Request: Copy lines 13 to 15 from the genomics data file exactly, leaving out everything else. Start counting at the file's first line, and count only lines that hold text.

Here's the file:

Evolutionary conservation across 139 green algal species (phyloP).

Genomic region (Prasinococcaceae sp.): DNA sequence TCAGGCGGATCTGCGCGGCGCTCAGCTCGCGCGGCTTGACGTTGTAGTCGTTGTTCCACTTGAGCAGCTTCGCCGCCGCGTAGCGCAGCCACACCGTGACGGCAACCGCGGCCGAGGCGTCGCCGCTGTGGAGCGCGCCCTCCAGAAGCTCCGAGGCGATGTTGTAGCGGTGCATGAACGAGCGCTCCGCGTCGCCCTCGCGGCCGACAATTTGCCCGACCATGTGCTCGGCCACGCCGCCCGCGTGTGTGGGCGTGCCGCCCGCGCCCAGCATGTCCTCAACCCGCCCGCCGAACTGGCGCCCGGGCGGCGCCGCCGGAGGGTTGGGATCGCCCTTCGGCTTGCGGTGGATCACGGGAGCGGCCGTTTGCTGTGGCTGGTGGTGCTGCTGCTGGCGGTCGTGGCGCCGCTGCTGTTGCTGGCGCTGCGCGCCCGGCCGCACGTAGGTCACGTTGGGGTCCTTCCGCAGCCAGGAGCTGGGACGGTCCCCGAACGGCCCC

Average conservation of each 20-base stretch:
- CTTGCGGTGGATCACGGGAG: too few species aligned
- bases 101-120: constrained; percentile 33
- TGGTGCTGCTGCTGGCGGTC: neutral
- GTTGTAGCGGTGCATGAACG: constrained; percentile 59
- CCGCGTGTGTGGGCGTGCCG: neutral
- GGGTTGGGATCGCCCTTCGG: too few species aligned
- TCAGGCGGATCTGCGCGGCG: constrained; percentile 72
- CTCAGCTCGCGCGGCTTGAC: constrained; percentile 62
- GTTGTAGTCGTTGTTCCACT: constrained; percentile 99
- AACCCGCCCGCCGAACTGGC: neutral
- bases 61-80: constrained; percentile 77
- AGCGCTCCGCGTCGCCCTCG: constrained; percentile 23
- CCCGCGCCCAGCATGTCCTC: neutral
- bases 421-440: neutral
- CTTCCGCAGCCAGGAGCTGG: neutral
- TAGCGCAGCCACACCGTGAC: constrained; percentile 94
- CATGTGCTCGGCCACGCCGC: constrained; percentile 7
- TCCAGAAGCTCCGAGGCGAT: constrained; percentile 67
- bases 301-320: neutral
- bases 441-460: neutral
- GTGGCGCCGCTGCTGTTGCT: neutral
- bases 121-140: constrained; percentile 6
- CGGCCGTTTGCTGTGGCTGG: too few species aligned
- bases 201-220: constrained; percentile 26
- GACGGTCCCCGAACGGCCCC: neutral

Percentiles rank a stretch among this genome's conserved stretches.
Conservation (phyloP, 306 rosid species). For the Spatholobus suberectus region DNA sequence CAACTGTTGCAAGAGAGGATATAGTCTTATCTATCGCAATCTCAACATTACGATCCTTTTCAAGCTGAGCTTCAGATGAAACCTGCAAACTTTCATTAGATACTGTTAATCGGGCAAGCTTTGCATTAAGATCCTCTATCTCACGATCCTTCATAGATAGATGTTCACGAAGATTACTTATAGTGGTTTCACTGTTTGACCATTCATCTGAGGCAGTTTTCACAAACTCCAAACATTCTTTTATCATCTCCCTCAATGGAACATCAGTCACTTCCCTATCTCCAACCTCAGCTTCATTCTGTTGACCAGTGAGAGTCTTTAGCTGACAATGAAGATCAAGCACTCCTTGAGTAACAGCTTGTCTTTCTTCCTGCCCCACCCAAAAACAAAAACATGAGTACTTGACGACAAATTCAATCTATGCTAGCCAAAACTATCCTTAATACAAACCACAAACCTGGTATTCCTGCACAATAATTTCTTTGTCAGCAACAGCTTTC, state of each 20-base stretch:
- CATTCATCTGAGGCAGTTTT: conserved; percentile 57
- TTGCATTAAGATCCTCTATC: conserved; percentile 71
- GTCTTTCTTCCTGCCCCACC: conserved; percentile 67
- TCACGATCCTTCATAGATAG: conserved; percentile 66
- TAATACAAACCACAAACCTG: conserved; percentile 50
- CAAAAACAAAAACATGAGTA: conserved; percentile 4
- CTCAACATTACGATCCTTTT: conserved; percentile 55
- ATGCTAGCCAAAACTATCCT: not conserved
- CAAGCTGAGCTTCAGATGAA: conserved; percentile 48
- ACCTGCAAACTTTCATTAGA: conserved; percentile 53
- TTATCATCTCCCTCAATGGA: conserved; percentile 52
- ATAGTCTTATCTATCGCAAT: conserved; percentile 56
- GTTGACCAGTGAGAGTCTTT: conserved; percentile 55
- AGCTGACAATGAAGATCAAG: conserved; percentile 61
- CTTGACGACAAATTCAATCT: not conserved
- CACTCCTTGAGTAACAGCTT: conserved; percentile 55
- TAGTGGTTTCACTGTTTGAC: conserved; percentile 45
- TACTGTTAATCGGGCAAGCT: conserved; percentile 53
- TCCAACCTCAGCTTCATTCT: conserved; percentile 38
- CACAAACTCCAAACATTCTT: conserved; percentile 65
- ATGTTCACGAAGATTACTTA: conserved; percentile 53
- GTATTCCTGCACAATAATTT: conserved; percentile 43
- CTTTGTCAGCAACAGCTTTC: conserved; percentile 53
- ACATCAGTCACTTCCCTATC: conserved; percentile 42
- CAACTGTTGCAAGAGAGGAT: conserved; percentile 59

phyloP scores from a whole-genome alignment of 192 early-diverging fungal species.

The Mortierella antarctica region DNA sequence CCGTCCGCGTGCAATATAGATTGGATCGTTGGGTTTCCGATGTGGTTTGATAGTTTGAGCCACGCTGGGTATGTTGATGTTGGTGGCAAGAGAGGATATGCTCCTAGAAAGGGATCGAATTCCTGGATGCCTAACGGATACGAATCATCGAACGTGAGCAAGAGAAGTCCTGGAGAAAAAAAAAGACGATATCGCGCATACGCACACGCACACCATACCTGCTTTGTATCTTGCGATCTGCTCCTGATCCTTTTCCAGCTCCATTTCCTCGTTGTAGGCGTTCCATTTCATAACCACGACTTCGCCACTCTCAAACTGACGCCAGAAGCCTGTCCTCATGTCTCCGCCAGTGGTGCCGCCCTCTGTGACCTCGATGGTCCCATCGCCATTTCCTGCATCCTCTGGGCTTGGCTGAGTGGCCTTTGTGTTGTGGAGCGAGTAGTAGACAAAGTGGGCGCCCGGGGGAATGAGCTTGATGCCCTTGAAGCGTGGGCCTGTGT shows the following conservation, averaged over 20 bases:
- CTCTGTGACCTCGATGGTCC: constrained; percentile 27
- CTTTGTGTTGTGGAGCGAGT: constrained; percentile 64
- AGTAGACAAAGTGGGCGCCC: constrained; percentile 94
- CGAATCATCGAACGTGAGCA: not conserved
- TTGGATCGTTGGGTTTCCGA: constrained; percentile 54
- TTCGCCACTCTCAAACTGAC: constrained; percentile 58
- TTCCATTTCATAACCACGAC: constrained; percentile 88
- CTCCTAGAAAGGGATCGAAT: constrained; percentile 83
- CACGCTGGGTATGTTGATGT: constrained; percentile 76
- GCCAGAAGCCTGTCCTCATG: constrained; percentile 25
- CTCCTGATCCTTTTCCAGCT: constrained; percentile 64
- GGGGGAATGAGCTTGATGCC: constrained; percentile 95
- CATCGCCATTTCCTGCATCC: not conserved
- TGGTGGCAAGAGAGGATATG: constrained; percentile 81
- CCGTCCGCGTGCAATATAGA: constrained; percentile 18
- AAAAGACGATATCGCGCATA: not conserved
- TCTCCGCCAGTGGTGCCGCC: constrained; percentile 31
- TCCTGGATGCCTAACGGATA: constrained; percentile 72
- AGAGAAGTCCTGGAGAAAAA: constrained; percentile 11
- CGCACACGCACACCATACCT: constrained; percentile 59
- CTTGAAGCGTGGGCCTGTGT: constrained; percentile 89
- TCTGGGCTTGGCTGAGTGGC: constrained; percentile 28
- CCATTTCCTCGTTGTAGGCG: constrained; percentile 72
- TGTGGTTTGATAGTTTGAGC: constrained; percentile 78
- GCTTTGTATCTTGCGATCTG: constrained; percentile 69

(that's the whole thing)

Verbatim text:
- AACCCGCCCGCCGAACTGGC: neutral
- bases 61-80: constrained; percentile 77
- AGCGCTCCGCGTCGCCCTCG: constrained; percentile 23